Indian ‘anti-corruption whistle-blower’ loses appeal for asylum in US

indica News Bureau-


The Ninth Circuit court has rejected an appeal by an Indian asylum-seeker, Daya Singh, who claims he faces persecution for his anti-corruption stance in his home state, Punjab.

A report on said the three-judge panel ruled on Tuesday that Daya Singh had failed to prove that any persecution that he might suffer on return to India would be on account of his opposition to police corruption in his country.

The panel was unanimous that Daya Singh could not be called an anti-corruption crusader, having spoken out in a limited way only in one instance in which police wrongdoing directly affected him.

“While an alien’s opposition to broad forms of governmental corruption may evince a political opinion, his opposition to isolated corruption or the abuses of rogue officials usually do not,” the judges wrote.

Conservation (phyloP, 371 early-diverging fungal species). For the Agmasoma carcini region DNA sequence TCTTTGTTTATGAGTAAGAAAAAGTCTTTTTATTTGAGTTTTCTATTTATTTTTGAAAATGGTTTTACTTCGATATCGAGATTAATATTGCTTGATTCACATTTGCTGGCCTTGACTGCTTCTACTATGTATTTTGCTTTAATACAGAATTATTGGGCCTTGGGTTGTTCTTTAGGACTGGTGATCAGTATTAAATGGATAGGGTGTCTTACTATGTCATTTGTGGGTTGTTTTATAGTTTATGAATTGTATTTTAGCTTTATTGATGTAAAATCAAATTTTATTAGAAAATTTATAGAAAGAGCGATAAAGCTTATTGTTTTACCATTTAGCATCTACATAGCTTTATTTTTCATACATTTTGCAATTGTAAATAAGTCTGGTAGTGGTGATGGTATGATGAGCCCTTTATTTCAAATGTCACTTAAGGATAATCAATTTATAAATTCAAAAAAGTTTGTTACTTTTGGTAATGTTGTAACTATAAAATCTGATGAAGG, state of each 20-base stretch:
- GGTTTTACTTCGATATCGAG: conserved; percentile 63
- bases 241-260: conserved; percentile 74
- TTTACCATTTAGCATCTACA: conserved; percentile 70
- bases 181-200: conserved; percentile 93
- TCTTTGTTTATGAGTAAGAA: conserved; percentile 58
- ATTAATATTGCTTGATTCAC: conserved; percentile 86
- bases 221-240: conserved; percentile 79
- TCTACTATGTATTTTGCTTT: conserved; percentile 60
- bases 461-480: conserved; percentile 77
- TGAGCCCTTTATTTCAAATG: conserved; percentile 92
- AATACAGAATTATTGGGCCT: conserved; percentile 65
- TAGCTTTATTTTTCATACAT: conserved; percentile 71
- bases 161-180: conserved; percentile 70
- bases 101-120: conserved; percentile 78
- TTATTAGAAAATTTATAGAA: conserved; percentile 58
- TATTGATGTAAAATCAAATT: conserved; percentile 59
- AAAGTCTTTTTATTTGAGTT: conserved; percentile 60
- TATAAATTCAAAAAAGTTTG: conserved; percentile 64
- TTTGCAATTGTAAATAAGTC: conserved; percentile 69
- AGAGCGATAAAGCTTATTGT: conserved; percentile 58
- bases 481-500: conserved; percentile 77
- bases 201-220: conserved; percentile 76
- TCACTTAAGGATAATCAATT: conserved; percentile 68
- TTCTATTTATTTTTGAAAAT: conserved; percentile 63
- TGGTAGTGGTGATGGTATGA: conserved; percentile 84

Daya Singh was reportedly detained by police in Punjab, India, on a charge that he and another man had participated in an attempted gun attack on local police.

The other man vanished after being detained and Daya Singh gave a statement to lawyers for his family that he had argued with the officers before disappearing.

Daya Singh was subsequently threatened, beaten and humiliated by police, and forced to recant his statement to the lawyers, according to US court records.

A few months later, in early 2008, Daya Singh applied for asylum in the US. However, the immigration judge handling his case rejected his application. The judge said Daya Singh’s statement to the lawyers did not reflect any anti-corruption beliefs because he did not make the allegations public or bring them to the notice of higher authorities. The judge also said he believed the officers who allegedly abused the applicant were motivated only by a desire for personal revenge.

Daya Singh moved the Board of Immigration Appeals, but the board upheld the judge’s decision. Following this, Daya Singh filed an appeal before the Ninth Circuit court.

The Ninth Circuit court did, however, agree with Daya Singh on one point, that the appeals board had applied the wrong legal standard when assessing his bid to pause his removal from the US.

Asylum-seekers have to show their protected political opinion is “one central reason” for their persecution in order to have their applications approved. But those who are simply seeking a pause on removal from the US only have to show that the political opinion is “reason” for the persecution.

Leave a Reply